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Chris_F

Revival of Forward Rending?

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I saw AMD's "Leo" tech demo the other day and was pretty amazed by it. I was also surprised to see that it hadn't yet been mentioned on gamedev.net (that I can find). Here are the links.

AMD's Website
Youtube Video

They say that they are using a forward renderer that uses compute shaders to cull lights on a tile basis, which reminded me of this thread I saw on this site a while back.

I'm really interested to see just how feasible this is and how it stacks head to head with tile based deferred rendering for a strictly D3D11 based engine.

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Did it ever die? There are specific use cases for which each type of renderer is more suited than the other. What's most interesting about this is the use of a CS for work that would be more traditionally done CPU-side, but I wonder how well that would balance out in a real in-game scene. Thanks for the heads-up anyway, I'll be checking this out in more detail later on. :)

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The short answer is, it doesn't, not from a development point of view. Tile based light culling was originally developed for deferred shading, which is only getting better. And with the next generation of consoles no doubt having plenty of RAM and memory bandwidth there's no reason (at the moment) to waste rendering the geometry twice when you can just shove all you need through in G-Buffers and render it once.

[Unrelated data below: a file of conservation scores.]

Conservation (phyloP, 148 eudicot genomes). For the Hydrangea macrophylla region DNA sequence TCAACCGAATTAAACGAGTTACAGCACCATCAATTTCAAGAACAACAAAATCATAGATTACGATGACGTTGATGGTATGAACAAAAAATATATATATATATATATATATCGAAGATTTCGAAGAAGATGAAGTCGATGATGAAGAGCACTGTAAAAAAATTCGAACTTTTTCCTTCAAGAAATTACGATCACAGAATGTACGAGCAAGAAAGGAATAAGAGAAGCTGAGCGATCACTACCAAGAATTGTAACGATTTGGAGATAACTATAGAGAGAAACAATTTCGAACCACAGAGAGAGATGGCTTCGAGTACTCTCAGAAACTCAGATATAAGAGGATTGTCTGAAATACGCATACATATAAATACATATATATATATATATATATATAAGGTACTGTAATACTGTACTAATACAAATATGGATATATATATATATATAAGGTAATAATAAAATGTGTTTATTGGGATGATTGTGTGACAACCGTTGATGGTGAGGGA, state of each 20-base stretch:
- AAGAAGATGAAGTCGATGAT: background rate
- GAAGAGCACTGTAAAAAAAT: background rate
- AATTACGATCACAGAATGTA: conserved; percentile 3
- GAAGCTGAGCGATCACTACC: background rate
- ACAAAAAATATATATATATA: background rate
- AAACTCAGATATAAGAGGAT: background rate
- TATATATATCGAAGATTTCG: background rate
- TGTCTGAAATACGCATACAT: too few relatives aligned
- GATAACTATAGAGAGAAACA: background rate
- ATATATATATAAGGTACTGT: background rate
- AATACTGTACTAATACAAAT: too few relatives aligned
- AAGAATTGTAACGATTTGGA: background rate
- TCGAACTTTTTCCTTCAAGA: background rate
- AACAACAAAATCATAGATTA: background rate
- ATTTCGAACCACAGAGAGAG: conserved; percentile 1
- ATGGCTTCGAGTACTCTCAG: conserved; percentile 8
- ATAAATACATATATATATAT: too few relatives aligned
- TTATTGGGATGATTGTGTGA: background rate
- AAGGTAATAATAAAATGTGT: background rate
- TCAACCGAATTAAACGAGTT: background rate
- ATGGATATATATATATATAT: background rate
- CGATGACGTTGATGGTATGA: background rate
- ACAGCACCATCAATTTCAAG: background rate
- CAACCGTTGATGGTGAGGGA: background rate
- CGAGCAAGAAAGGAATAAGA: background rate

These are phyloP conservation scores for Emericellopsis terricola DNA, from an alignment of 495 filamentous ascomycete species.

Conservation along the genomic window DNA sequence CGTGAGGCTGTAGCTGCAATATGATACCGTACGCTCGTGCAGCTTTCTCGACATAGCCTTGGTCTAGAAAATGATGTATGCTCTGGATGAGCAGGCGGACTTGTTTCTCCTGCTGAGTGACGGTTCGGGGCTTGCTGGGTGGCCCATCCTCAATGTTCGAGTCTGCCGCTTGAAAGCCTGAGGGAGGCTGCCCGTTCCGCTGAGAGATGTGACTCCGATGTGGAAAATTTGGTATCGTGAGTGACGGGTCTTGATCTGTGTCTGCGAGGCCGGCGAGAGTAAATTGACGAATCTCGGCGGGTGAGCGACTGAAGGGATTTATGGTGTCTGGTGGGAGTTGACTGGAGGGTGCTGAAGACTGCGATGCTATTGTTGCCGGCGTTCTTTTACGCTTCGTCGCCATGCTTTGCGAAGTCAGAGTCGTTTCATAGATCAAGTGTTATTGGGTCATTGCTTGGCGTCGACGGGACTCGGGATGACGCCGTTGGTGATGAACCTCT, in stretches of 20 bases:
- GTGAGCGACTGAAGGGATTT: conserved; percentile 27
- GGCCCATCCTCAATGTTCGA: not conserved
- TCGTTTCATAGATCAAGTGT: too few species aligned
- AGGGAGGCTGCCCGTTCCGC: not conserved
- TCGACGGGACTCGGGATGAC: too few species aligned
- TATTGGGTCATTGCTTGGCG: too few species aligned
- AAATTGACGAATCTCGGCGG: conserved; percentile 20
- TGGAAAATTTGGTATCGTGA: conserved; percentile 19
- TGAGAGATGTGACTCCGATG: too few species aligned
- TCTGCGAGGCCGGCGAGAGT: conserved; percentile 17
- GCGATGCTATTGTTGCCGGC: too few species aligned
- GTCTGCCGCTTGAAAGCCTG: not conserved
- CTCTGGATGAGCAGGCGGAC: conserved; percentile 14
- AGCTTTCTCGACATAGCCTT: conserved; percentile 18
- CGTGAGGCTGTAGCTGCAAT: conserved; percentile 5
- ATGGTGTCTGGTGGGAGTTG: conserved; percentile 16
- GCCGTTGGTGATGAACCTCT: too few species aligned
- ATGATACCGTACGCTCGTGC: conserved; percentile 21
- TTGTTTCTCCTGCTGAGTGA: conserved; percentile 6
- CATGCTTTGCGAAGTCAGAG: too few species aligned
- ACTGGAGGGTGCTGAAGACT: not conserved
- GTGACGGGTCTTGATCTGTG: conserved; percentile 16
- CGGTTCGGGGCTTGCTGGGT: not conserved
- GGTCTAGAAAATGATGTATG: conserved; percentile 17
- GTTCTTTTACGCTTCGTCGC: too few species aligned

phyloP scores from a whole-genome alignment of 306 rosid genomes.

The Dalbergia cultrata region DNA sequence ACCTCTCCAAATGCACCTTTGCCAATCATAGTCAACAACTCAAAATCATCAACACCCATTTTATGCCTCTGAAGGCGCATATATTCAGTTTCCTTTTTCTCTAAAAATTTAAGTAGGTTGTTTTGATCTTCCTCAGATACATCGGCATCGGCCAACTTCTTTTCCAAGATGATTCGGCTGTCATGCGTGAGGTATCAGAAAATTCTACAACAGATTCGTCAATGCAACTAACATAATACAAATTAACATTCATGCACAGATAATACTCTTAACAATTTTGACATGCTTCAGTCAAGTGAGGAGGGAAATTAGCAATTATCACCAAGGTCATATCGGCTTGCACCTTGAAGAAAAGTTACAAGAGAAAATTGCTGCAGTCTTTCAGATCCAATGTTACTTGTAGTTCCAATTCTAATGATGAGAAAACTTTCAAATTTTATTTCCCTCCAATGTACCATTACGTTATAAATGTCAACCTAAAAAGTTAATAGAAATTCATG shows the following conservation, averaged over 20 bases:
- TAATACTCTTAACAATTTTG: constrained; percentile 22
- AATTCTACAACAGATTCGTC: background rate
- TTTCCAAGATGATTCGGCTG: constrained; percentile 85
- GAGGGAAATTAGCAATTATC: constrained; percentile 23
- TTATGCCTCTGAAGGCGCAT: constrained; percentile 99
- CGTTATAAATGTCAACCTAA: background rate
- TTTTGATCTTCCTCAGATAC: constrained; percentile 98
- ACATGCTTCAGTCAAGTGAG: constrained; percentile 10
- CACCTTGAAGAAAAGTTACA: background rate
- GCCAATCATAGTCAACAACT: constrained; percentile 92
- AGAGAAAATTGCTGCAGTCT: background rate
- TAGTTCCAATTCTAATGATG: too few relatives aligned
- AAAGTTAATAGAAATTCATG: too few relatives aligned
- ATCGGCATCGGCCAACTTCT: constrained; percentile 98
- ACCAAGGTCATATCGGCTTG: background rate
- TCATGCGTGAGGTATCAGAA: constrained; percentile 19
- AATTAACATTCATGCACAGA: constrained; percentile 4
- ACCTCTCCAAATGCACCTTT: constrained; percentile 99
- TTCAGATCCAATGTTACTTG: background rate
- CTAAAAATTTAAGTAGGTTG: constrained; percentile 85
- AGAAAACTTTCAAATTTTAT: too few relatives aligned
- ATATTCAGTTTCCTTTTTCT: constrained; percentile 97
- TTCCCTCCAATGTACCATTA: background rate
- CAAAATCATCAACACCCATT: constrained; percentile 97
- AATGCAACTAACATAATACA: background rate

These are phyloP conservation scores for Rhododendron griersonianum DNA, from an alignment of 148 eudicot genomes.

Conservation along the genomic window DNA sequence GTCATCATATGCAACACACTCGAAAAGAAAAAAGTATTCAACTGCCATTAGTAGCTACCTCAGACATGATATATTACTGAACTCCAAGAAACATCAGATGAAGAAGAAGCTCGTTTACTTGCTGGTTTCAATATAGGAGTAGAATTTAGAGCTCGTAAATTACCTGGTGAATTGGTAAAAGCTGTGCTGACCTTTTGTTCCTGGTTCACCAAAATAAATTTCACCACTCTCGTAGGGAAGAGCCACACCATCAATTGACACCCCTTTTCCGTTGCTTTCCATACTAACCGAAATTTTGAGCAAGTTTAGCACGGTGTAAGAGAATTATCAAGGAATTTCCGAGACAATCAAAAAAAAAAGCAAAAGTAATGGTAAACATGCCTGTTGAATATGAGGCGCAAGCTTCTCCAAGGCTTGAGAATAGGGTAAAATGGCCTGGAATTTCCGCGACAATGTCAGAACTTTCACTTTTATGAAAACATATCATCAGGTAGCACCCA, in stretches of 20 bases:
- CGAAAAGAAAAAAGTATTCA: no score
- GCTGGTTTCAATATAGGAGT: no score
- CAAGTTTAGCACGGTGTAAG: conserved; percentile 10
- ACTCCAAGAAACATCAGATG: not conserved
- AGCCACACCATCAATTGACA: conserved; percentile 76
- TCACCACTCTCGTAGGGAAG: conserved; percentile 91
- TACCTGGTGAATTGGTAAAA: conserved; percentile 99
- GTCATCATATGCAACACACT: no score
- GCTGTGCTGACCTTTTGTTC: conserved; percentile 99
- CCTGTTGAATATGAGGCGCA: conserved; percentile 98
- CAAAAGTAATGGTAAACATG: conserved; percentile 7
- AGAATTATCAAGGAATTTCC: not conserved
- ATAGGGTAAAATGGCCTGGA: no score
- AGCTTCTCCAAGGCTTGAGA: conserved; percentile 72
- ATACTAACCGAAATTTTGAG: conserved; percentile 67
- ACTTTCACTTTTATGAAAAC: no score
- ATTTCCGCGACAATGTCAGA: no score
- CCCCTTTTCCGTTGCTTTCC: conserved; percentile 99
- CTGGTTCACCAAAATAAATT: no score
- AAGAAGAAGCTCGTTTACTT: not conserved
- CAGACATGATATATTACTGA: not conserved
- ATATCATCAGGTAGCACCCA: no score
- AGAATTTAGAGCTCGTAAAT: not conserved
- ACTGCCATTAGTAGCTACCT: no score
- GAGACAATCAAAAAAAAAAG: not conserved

In fact deferred lighting is probably going the same way for the same reason, both forward and deferred lighting were only ever used to minimize memory and bandwidth use, a precious commodity on the 360 and PS3. But with even mobile devices shoving past them now what's the point? Might as well use up that available RAM and double your polycount, throw a ton of shadow mapped lights, or something else of the kind.

As for AA, there was a recent paper (very recent) on minimal cost MSAA while doing deferred shading, similar to the cost of forward rendering. And of course you can also use temporal and/or morphological AA as well. I'm sure you could forward render transparency stuff using the same tile based scheme while you're going deferred, but deferred shading definitely seems to me to be the way to go.